Filling gaps around your windows is a budget-friendly, and heritage-friendly alternative to replacing your old windows. Improving your casement windows by applying window draught proofing strips on your window frames to seal the gaps and cracks eliminates the need and expense of window replacement.
For rattly double-hung or sash windows, use draught stoppers to block off air from the perimeter and centre join of your windows. This is the only solution that will eliminate the draught from double hung windows.
3. Seal Off Gaps and Cracks
Gaps and cracks can appear in many locations in heritage homes. Generally where one surface meets another is a good place to start looking. When combined, these tiny openings in your home can negatively affect your thermal comfort. Outside air can seep in through these spaces bringing hot summer wind or freezing cold winter draught into your home. How you seal these air leaks is crucial in managing your thermal comfort in summer and winter. Look for these gaps and cracks around your windows, architraves, door perimeters, floorboards, and air vents.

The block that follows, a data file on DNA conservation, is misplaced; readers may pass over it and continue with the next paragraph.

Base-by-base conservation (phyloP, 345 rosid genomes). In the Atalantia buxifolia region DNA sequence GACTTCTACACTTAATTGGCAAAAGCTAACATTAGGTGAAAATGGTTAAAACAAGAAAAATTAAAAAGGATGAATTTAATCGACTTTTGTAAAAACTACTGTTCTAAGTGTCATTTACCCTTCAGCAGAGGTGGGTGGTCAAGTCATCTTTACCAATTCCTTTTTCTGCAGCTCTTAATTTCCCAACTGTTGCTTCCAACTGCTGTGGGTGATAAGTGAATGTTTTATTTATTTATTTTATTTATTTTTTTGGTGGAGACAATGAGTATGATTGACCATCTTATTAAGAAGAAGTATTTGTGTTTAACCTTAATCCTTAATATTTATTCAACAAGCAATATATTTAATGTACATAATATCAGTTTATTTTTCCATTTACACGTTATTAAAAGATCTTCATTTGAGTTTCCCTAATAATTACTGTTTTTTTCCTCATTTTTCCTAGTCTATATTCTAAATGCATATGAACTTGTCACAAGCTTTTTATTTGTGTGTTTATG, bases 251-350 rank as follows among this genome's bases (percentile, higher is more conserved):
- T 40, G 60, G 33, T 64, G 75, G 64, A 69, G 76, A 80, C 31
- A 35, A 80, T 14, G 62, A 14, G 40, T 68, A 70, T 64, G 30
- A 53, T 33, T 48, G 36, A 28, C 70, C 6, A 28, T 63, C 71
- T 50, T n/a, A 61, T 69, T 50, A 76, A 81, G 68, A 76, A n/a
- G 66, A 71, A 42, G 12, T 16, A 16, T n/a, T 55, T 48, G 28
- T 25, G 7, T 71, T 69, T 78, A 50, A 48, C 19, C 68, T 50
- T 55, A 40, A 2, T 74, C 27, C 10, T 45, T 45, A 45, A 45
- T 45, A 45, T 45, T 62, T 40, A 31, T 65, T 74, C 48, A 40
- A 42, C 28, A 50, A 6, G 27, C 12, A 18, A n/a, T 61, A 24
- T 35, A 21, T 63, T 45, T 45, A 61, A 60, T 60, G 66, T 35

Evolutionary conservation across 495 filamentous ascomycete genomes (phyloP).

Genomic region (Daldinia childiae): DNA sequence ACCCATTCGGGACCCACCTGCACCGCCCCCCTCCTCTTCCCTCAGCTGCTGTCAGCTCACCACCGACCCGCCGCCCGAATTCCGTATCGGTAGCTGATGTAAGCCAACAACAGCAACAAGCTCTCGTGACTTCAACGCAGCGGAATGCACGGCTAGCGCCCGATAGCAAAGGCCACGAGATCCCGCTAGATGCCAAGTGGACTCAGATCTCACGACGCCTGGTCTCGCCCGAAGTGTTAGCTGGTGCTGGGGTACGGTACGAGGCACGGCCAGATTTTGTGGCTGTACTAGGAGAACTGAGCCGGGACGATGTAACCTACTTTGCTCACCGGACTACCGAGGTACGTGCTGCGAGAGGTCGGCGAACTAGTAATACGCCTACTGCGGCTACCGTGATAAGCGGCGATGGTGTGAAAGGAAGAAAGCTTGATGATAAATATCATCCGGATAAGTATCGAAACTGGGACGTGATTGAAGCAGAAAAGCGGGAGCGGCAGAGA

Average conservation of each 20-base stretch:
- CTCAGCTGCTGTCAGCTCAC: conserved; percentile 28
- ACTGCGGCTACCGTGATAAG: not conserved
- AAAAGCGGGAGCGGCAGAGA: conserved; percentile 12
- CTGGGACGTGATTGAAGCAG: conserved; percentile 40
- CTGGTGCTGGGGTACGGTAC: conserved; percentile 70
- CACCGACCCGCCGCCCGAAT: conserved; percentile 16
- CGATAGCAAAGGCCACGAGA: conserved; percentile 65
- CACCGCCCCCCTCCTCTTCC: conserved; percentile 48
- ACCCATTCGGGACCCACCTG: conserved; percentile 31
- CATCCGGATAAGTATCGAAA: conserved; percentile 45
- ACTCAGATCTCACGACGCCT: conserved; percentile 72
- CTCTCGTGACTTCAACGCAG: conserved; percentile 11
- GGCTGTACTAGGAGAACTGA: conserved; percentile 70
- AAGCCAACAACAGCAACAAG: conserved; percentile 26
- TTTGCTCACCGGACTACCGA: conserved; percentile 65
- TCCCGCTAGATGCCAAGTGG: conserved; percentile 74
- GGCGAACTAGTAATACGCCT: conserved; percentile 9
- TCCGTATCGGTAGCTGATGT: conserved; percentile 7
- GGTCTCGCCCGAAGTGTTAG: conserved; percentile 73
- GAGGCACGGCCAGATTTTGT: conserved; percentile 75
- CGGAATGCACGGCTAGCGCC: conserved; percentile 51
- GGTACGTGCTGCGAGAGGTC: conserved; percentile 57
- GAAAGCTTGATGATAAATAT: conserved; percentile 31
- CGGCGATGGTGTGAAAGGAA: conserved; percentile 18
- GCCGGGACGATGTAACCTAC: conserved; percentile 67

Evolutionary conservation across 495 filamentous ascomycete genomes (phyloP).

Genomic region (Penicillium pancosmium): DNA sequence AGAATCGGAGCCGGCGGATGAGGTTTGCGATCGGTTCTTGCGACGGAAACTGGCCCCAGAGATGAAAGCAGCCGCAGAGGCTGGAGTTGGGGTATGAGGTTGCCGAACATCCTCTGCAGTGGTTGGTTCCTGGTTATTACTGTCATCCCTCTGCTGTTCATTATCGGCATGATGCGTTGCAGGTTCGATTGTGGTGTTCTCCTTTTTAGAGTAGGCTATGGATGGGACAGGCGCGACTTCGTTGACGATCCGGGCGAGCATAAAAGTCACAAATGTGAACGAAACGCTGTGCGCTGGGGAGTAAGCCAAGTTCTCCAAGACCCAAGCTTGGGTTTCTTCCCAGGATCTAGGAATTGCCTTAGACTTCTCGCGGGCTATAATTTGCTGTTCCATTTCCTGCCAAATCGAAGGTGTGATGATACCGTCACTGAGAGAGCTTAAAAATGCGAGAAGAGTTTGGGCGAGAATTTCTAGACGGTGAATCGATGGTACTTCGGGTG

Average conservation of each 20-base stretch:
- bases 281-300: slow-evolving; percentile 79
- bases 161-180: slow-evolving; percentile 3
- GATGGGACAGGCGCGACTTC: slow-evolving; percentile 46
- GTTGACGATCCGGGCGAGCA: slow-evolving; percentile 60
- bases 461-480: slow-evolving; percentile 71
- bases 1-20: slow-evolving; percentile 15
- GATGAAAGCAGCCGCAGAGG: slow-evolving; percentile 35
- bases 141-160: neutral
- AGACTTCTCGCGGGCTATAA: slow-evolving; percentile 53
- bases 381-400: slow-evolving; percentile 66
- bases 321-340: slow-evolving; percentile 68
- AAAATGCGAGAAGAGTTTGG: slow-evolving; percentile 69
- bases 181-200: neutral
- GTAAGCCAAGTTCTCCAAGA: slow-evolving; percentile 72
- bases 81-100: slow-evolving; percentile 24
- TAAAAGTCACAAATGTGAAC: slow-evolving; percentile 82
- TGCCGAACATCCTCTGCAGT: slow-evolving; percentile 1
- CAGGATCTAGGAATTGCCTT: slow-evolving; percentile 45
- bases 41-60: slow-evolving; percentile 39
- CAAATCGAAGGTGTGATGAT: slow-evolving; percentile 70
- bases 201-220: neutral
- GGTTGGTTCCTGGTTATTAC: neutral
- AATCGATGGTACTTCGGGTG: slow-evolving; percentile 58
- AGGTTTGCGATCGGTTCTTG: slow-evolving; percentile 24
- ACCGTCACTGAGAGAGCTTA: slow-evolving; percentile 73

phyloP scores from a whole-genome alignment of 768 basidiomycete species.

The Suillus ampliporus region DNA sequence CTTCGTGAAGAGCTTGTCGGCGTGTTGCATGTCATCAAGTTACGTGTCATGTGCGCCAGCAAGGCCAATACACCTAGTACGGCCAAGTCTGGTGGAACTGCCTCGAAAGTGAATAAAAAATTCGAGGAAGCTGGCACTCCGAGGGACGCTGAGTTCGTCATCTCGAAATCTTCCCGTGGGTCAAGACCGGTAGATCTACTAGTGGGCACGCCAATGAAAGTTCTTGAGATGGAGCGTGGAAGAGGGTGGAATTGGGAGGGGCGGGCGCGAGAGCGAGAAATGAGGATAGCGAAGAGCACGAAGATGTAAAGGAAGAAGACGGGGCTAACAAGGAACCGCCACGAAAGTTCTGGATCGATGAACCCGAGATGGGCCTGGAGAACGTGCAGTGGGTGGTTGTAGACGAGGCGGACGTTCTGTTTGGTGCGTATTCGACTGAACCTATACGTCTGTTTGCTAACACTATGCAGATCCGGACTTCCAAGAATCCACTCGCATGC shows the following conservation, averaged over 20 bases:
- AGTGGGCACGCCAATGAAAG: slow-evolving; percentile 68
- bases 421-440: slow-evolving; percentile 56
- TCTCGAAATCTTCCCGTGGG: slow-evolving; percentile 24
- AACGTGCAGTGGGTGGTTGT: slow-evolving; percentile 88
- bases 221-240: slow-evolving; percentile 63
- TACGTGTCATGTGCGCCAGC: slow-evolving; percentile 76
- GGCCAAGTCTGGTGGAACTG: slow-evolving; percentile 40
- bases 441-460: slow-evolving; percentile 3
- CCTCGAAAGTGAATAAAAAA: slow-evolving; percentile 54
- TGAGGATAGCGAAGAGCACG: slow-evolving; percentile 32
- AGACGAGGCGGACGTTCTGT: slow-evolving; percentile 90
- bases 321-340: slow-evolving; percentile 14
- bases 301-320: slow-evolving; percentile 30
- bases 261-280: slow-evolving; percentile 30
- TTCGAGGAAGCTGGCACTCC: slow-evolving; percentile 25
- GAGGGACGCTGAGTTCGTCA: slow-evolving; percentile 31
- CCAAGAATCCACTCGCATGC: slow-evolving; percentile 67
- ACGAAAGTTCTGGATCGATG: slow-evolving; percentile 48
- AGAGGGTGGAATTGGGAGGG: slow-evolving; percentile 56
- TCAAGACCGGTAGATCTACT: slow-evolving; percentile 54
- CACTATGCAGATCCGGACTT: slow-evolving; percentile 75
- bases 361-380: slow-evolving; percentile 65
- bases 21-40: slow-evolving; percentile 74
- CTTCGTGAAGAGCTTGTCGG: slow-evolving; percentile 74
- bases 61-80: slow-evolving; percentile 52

An area of gap sealing that can be highly contentious is the sealing of wall vents. Often wall vents are drawing unwanted air from outside and straight through the wall cavity into the living space. We advocate the blocking of the internal wall vent and leaving the external wall vent open to allow for ventilation of the wall cavity.
Old homes were fitted with wall vents to provide a source of ventilation in the house. Before the days of air conditioning and modern heating systems, homes were often heated by coal or wood-burning fires. These fires would release smoke, fumes, and other pollutants into the air, which had to be vented out of the house to ensure good indoor air quality.